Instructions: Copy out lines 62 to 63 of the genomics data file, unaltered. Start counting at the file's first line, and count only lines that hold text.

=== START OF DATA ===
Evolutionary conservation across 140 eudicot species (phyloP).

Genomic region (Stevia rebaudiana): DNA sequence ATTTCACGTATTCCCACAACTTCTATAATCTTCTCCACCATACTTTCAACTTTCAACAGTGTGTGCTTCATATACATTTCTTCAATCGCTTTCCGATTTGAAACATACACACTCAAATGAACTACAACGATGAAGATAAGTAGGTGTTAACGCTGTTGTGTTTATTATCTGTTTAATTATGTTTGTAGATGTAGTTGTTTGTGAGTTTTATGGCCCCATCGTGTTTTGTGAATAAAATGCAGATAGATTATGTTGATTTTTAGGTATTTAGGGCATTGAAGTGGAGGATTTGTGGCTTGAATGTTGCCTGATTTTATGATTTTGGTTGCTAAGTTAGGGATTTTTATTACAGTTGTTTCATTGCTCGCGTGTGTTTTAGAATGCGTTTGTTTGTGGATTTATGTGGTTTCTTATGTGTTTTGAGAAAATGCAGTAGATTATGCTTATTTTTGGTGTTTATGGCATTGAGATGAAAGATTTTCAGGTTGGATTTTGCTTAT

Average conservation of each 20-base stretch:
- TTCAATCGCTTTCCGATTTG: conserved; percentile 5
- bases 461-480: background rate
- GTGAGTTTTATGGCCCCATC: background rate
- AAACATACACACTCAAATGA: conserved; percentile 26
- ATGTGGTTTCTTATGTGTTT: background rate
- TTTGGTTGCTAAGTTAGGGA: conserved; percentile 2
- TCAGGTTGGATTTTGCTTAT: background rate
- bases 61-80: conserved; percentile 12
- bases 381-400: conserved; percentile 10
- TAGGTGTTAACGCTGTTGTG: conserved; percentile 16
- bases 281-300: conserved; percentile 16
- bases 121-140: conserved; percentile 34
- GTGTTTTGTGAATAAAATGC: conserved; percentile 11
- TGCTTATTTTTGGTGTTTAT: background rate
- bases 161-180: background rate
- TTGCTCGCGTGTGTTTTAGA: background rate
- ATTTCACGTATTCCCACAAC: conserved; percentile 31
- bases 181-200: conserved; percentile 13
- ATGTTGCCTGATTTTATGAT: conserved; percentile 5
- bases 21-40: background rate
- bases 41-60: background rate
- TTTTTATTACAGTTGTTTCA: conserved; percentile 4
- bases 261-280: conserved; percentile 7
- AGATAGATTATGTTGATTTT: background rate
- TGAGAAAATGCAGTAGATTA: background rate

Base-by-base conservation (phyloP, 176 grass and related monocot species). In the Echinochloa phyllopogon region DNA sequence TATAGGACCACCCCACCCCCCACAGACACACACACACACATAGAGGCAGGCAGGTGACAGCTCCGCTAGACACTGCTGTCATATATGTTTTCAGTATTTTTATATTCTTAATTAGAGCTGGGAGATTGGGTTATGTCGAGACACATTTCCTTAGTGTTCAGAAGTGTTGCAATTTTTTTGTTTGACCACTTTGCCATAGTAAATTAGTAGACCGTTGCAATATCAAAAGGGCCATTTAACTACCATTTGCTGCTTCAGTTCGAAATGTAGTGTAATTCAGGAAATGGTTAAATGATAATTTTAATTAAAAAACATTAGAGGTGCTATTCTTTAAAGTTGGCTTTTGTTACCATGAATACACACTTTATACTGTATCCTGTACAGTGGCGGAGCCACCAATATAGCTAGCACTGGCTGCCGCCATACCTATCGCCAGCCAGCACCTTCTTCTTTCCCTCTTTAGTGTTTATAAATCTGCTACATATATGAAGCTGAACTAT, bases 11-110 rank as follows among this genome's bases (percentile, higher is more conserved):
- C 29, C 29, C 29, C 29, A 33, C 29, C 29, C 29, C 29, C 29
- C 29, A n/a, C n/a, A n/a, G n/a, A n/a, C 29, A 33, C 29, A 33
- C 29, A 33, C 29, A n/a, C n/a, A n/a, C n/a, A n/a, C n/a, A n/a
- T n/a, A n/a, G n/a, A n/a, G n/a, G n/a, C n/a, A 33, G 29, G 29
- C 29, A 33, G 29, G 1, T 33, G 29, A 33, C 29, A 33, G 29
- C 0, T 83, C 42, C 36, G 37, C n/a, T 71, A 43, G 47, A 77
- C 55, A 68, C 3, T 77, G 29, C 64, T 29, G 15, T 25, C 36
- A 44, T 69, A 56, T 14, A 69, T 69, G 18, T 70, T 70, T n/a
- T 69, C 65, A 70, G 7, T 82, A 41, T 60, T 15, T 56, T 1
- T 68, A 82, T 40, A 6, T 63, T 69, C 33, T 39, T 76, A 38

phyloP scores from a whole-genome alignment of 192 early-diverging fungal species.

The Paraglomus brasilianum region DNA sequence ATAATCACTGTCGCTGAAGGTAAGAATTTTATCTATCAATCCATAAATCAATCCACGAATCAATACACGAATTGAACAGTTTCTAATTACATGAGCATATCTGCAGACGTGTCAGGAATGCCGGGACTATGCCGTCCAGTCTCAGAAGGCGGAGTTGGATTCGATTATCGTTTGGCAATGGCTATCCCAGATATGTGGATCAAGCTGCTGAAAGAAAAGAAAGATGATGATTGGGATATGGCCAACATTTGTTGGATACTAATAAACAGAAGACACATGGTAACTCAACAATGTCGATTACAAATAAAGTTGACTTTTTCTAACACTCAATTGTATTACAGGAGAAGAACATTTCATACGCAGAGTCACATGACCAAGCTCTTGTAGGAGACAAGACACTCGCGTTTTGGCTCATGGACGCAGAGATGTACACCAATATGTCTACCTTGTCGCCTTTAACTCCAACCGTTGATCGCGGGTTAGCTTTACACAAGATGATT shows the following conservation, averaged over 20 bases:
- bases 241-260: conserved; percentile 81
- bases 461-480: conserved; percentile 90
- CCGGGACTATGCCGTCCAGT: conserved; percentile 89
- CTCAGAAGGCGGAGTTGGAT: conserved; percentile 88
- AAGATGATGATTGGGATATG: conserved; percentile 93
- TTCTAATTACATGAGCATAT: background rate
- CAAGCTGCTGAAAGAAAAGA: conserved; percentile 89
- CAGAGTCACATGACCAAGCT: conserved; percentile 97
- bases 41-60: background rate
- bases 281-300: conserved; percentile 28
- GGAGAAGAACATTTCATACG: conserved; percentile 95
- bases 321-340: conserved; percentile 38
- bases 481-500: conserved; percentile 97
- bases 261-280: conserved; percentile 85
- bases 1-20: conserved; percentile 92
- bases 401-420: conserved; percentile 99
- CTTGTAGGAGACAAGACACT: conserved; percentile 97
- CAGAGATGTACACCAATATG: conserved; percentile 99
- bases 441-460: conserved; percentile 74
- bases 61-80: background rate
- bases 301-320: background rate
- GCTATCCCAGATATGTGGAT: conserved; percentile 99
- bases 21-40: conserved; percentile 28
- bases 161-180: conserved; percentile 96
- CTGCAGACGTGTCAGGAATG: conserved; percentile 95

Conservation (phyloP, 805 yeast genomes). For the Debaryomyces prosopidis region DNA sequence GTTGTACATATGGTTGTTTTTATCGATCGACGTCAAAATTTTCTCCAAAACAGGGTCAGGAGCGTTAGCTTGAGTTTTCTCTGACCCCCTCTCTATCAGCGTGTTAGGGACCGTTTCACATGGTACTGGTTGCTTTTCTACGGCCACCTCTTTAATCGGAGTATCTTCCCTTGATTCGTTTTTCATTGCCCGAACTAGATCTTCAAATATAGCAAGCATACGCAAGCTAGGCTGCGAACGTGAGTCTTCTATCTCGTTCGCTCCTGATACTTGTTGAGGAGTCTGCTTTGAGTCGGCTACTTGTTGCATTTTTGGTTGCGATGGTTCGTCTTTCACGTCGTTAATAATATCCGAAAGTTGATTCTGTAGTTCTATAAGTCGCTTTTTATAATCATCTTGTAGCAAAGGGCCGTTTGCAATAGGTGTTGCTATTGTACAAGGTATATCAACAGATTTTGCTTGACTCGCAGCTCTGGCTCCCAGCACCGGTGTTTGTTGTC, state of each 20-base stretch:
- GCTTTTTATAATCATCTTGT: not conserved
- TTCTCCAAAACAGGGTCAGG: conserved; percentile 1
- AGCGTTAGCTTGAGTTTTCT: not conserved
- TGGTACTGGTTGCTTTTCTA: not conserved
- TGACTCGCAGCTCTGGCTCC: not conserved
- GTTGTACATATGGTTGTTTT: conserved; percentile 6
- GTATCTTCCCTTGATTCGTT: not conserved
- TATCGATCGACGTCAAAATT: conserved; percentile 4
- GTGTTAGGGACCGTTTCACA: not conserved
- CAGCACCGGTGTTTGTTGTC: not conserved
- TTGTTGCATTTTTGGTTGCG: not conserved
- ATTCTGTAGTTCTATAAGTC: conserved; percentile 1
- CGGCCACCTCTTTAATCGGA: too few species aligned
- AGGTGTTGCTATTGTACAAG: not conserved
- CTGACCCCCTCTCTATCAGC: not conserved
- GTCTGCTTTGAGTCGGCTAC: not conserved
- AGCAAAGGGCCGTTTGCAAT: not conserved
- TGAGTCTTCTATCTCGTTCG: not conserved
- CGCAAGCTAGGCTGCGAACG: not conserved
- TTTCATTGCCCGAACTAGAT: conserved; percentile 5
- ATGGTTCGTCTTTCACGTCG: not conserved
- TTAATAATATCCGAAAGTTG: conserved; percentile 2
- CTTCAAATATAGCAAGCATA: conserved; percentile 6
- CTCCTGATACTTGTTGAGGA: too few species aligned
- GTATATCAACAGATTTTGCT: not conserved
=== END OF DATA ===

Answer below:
- bases 301-320: background rate
- GCTATCCCAGATATGTGGAT: conserved; percentile 99